I hope my thought is understandable!

  24. I am not amazed by her reaction,but am fully understanding your feelings on this.
    The issue is that we have always been viewed as a fetish issue, let’s get real on this, we would be o.k. if we were autistic, so as we genuinely have a medical issue and not a fetish as the general public choose to think the issue should be taught in schools as it is .
    Keep your head up and do not Ever feel ashamed, you are beautiful !!!!!
    Anna

  25. This woman that was so rude to you, was truly and obviously ignorant, and thusly so this created her fear of the unknown.
    I have some really close friends who are trans, both male and female, and their stories are so sad sometimes, because the struggles that a trans person faces are the hardest out of the LGBT community. They face more ignorance and cruelty than anyone else in our community, and large it is due to a lack of public education, and a stereotyping media.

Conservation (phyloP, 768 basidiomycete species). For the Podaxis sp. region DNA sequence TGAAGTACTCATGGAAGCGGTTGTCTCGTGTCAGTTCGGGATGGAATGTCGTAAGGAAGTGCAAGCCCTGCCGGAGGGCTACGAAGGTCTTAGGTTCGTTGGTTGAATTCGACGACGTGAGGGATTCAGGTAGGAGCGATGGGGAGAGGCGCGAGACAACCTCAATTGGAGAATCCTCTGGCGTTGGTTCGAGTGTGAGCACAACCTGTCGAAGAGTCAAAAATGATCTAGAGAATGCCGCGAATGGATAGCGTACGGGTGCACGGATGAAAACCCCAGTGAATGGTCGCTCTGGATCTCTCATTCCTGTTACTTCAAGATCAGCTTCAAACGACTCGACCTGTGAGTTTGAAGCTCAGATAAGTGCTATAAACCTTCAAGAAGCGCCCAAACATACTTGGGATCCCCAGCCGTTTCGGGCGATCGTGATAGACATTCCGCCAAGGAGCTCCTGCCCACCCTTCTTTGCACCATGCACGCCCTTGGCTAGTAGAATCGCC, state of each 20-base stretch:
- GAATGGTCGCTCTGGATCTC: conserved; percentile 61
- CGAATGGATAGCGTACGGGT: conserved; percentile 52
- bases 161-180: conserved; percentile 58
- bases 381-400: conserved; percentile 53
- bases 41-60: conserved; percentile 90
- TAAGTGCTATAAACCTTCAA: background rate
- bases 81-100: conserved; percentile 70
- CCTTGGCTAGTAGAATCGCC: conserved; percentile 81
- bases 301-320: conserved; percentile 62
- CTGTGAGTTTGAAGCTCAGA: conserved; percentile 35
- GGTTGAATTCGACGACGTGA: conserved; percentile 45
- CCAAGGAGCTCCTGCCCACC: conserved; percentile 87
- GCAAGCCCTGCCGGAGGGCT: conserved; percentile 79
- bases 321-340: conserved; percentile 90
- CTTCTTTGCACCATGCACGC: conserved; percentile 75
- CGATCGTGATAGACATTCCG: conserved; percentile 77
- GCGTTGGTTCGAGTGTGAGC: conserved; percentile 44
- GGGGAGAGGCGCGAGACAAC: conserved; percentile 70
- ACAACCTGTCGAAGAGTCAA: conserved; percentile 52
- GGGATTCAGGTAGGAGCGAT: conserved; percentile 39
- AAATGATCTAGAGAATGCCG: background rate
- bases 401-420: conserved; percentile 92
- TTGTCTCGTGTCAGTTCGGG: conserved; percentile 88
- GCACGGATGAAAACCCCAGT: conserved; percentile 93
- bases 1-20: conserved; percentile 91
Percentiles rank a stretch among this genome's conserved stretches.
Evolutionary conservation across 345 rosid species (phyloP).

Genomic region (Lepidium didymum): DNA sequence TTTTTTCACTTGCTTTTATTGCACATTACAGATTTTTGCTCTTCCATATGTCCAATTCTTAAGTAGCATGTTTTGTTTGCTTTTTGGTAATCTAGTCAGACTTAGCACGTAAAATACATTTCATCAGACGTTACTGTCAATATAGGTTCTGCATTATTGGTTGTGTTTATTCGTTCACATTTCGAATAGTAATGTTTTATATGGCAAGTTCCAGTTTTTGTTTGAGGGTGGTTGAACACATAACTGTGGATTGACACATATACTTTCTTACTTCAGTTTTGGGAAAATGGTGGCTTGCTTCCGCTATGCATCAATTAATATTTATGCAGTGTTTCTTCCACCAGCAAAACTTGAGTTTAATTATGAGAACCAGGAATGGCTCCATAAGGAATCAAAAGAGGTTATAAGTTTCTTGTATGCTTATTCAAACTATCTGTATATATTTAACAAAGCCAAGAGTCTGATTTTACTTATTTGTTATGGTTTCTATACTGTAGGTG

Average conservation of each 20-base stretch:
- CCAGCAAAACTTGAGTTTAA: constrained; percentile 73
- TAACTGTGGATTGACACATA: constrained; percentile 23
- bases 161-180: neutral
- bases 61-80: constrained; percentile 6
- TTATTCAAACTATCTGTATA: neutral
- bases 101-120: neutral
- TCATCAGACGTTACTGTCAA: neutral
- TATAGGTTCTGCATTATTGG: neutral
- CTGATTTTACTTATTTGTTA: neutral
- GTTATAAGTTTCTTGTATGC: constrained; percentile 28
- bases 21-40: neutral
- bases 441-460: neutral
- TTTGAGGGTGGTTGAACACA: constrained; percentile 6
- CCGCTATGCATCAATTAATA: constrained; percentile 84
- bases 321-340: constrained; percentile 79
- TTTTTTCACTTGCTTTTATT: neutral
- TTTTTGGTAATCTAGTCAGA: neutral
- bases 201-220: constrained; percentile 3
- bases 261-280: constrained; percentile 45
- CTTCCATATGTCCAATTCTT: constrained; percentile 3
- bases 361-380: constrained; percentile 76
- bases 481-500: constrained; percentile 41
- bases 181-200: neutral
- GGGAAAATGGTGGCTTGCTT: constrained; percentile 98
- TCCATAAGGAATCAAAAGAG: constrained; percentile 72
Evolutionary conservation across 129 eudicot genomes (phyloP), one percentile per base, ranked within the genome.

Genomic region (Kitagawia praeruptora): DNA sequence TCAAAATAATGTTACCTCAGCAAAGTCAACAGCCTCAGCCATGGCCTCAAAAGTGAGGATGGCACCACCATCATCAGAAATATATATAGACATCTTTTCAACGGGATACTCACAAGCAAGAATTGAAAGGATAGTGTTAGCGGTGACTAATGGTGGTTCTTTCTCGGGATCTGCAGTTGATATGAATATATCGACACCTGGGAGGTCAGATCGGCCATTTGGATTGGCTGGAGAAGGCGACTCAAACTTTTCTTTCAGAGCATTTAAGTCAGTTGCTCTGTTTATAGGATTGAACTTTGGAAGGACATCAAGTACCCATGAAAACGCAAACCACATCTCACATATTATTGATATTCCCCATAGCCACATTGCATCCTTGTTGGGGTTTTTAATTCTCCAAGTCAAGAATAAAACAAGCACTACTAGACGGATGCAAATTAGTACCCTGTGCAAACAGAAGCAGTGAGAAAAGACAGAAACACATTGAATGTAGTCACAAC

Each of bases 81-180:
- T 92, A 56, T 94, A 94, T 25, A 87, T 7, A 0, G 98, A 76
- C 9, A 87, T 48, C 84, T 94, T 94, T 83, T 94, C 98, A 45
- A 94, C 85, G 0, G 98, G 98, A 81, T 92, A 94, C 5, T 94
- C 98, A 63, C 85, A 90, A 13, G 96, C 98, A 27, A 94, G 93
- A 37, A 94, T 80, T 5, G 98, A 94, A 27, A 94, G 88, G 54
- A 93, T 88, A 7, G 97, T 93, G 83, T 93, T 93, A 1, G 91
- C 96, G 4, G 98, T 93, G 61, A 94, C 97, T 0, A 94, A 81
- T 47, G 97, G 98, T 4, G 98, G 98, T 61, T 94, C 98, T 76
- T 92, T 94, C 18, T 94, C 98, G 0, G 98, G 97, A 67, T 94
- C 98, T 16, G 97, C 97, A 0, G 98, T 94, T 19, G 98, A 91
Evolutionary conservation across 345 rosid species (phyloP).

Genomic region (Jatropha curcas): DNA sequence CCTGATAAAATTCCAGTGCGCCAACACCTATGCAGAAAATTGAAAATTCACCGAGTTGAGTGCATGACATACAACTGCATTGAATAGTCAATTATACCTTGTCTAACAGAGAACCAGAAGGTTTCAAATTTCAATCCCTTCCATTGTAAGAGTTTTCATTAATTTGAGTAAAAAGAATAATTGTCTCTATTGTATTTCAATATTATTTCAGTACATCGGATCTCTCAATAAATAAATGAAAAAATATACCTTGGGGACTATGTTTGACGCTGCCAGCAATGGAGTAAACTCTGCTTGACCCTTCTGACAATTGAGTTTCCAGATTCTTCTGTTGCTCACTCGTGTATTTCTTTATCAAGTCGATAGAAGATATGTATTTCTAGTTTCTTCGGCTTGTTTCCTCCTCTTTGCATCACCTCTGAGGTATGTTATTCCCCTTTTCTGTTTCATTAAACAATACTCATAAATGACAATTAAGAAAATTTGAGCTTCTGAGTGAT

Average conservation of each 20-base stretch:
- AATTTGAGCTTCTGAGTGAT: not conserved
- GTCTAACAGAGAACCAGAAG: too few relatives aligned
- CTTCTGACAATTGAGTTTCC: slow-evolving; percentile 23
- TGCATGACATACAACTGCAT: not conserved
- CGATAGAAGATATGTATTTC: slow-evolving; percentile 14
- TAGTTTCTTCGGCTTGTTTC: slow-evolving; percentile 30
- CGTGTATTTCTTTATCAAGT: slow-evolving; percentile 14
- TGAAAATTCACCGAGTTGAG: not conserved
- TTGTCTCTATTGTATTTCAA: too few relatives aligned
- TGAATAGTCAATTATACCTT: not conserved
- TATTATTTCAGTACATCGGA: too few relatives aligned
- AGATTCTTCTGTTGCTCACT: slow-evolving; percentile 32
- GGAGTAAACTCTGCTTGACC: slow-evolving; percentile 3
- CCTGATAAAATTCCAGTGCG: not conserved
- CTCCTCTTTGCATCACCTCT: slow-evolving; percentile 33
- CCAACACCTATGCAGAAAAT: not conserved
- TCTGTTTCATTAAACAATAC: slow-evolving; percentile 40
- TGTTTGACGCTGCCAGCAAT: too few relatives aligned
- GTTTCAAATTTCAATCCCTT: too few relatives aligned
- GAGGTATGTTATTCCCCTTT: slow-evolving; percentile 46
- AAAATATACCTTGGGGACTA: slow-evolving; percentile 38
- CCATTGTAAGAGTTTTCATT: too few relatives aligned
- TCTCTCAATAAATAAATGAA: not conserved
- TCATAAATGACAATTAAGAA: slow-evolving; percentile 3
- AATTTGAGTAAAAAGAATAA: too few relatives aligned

I consider myself largely pan, though I prefer to date women and trans people, rather than cis gendered males. I feel safer with a woman, or a trans person of either gender. I know that dating for trans people can be so very difficult. One of my best friends has struggled with it ever since he made his transition, and some days his depression and loneliness is so bad that it scares me.
    Know this, ignorance and fear are one and the same, and they have absolutely nothing to do with your beautiful person. It may hurt, and I know it will not be the last time someone says something hurtful or ignorant. But they live inside their own universe, filled with misconceptions they’ve been taught. The only thing you can ever do, is educate them to the best of your ability, with love and understanding. You’re amazing, and no one can devalue your person.